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To develop male behavior, rats need immune cells

Research reveals unexpected role for cells called microglia in shaping the brain

Immune cells that help heal injuries in the adult brain may have a second job early in life, a study in rats reveals. The brain crusaders unexpectedly moonlight as sculptors, shaping a region of the brain into a male-specific form.

The cells, called microglia, are mobile garbage disposals that travel around the brain and gobble up damaged cells and infectious agents. But the new study, published in the Feb. 13 Journal of Neuroscience, emphasizes that these cells have diverse functions, says neuroscientist Jean Harry of the National Institute of Environmental Health Sciences in Research Triangle Park, N.C., who was not involved in the work.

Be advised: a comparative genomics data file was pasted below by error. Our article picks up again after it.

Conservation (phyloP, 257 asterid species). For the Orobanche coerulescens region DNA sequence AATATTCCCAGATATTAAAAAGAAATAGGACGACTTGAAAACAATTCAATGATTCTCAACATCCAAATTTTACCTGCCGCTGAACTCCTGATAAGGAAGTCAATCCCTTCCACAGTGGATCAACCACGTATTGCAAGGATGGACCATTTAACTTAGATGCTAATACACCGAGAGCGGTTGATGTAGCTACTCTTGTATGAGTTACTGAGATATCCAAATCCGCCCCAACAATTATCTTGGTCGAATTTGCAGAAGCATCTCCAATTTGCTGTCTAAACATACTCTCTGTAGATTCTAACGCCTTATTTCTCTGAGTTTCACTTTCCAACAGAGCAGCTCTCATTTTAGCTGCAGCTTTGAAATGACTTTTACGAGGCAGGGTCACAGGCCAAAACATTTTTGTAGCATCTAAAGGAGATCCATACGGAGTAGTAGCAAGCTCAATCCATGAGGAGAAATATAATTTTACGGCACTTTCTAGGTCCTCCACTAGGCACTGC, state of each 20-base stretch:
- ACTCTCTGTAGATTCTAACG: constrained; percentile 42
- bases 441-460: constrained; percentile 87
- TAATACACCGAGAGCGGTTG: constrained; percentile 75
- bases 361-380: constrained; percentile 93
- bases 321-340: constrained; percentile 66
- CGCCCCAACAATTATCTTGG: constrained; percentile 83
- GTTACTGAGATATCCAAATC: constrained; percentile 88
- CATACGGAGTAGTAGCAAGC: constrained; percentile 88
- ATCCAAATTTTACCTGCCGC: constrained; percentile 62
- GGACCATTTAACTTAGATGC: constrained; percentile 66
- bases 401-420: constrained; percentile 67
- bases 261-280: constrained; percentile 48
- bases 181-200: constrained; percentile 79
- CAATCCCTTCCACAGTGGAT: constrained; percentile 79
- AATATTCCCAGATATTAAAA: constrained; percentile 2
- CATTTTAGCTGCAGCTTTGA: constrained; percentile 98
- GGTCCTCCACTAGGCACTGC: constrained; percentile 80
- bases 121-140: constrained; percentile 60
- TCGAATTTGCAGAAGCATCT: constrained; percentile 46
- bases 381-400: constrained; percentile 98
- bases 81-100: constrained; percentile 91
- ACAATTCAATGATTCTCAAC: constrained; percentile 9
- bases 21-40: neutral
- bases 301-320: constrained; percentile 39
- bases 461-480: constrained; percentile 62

Earlier results hinted that parts of the immune system have a role in building sex differences into the brain, so Kathryn Lenz and her colleagues at the University of Maryland, Baltimore decided to test whether microglia are pulling double duty. 

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